The Japanese-American wartime internment cases are another part of the story. Politicians from Earl Warren to Franklin Roosevelt supported internment, and six of the nine Supreme Court justices agreed. Perhaps the Court was only yielding to political necessity. Perhaps it was concerned that a decision many would see as undermining the war effort could badly damage the Court's authority. But the three dissenters, who doubtless had their share of political savvy--Justice Frank Murphy had been a mayor and a governor, as well as attorney general; Justice Owen Roberts is widely believed to have voted to uphold New Deal legislation in order to stave off Roosevelt's court-packing plan--must have thought otherwise. And, as Justice Robert Jackson pointed out, the Court went beyond approving of discrimination in time of war; its holding that "pressing public necessity" could justify race discrimination remained "a loaded weapon" usable in peacetime. Maybe courts will always hesitate to overturn governmental decisions made in the face of overwhelming necessity. But a court that views racial classifications as permissible if sufficiently justified will be much quicker to uphold invidious classifications than one that aspires to a rule of absolute colorblindness.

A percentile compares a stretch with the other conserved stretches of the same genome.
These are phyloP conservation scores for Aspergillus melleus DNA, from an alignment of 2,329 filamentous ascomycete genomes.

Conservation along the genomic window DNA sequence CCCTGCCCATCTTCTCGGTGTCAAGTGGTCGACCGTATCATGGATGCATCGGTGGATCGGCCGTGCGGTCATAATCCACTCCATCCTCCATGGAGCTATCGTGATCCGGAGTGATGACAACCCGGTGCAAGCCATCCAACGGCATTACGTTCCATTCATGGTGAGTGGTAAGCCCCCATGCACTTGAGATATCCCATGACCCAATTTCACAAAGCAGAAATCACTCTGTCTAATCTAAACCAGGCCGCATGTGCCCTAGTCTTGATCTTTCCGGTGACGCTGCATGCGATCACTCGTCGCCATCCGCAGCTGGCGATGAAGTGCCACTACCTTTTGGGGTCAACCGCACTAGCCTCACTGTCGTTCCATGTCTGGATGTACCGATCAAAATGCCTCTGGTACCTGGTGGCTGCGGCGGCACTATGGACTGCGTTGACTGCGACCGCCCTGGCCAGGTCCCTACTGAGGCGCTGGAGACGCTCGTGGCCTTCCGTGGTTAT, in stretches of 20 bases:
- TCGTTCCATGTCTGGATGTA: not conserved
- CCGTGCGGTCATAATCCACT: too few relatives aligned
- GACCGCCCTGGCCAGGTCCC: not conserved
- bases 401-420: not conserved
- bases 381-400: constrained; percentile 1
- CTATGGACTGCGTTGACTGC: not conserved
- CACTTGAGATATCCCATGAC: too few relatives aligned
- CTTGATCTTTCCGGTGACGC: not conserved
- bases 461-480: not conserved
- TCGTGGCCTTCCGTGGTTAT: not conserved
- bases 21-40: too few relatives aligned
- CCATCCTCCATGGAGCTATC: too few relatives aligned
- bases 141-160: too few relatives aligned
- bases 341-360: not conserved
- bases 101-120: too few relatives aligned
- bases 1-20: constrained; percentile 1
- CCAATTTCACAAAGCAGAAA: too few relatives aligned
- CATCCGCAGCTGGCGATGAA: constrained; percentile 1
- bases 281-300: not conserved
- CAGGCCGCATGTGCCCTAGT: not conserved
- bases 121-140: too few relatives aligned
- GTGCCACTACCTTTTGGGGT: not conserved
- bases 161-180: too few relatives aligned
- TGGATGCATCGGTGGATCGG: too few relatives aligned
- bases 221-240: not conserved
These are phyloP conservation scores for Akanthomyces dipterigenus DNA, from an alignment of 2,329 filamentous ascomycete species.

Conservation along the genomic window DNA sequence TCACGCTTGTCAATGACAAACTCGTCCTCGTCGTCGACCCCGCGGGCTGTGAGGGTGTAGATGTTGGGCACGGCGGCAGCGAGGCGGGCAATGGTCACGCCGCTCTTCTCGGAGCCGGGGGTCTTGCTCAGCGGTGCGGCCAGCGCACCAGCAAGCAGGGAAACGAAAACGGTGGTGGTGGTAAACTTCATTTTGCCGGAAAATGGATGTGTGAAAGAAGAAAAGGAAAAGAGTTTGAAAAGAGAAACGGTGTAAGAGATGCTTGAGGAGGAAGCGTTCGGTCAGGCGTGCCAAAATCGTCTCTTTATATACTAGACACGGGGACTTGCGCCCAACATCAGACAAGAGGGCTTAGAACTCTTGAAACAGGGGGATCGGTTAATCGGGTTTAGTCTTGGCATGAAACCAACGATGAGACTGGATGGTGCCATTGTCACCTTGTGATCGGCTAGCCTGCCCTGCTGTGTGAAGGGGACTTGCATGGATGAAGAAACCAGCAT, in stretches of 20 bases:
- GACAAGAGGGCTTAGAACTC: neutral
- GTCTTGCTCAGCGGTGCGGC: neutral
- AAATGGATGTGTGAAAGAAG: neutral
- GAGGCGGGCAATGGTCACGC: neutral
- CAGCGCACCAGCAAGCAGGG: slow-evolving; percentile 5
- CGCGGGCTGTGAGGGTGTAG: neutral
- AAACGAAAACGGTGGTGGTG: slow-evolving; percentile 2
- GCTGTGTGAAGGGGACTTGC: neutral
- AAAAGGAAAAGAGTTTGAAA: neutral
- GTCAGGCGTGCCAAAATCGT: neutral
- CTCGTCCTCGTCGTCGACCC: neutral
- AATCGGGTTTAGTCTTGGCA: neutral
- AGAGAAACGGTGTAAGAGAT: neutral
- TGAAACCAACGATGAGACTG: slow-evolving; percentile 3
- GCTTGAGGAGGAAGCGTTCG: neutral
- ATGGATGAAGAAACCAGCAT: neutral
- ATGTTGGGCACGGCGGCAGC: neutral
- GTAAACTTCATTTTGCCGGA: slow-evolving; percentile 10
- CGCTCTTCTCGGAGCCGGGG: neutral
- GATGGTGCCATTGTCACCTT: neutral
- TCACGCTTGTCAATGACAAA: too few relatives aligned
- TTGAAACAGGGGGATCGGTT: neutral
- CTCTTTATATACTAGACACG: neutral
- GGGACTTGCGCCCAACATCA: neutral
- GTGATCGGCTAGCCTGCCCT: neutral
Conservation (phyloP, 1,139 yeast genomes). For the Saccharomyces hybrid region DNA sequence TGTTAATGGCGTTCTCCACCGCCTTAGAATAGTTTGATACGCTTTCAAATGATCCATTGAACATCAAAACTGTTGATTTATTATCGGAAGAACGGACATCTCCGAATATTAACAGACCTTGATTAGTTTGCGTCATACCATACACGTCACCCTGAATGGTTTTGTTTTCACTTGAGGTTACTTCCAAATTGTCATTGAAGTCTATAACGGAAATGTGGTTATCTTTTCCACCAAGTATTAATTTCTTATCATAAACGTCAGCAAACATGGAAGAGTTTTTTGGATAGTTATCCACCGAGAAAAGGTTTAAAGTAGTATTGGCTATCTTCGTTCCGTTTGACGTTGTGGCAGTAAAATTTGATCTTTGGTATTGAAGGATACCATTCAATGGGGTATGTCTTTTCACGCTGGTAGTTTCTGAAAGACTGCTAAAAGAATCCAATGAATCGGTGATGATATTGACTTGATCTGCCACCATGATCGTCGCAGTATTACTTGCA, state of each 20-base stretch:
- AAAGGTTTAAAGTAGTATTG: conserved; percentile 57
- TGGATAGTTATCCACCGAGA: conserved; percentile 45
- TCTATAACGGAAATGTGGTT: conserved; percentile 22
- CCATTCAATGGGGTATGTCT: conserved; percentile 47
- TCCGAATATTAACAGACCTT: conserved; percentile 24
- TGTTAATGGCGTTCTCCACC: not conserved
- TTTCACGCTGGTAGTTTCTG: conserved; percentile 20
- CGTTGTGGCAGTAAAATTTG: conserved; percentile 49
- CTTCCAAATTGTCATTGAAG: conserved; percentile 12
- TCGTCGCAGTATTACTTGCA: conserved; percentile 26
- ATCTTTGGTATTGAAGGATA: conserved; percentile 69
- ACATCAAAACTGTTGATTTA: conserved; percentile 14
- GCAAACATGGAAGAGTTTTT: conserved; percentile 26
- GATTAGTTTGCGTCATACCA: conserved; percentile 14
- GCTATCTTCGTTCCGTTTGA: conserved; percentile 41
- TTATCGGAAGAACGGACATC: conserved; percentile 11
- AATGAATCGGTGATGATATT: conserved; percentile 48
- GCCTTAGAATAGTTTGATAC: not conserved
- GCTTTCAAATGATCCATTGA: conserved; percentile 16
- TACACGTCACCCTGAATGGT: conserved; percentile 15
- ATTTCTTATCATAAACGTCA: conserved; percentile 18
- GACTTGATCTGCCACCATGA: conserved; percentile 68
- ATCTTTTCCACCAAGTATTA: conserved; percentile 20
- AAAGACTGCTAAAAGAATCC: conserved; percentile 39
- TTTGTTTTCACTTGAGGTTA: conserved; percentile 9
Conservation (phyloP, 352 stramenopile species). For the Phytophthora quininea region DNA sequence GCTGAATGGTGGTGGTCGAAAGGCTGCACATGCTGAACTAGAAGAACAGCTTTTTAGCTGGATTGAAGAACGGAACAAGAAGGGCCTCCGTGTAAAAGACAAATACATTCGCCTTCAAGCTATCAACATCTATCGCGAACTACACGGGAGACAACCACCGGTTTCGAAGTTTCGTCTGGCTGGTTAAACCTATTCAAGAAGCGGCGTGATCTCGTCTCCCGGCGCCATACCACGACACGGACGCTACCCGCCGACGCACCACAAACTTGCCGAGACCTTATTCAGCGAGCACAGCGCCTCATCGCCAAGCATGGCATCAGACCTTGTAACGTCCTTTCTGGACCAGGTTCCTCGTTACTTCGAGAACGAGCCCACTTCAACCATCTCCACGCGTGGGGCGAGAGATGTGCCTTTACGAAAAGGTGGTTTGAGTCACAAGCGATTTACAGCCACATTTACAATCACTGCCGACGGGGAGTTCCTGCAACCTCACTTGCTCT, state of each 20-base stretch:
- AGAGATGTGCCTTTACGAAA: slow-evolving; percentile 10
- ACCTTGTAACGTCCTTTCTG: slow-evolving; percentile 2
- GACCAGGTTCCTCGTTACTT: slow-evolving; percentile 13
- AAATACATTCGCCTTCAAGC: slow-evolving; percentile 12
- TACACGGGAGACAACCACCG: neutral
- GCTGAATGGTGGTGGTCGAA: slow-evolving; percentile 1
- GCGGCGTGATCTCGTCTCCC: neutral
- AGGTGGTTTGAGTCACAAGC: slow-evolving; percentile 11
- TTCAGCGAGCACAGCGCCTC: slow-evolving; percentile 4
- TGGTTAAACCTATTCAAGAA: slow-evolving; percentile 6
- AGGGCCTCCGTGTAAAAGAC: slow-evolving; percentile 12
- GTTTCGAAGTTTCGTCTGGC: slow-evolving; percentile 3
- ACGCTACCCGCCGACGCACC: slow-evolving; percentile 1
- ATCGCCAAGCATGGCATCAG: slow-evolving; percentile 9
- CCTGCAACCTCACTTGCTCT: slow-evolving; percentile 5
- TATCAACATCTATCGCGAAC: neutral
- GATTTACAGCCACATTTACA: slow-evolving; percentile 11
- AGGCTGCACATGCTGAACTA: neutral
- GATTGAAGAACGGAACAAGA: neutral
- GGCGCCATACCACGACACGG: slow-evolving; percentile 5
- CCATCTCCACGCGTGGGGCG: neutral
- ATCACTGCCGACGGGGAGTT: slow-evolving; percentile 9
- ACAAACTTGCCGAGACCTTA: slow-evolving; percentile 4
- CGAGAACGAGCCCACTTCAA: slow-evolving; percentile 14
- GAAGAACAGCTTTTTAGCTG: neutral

Finally, Kull aptly points to the little-known case of United Jewish Organizations v. Carey (1977), in which the Supreme Court upheld a racial gerrymander that eviscerated the voting power of Brooklyn's 30,000 Hasidic Jews in order to increase the electoral strength of black and Puerto Rican communities. Hasidic Jews, as Kull points out, are "one of the most discrete and insular minorities it is possible to imagine," and anti-Semitism in America is not exactly ancient history. Nonetheless, the Supreme Court serenely rejected their claim, noting that "whites in Kings County, as a group, were provided with fair representation," something akin to telling Puerto Ricans that they shouldn't worry about their voting strength because "Catholics as a group were provided with fair representation." This may not be an evil as great as segregation or the internment of Japanese-Americans, but it's profoundly troubling nonetheless: in the zero-sum game of racial redistricting, the ethnic group that got squeezed out was the one with its own long and painful history of oppression.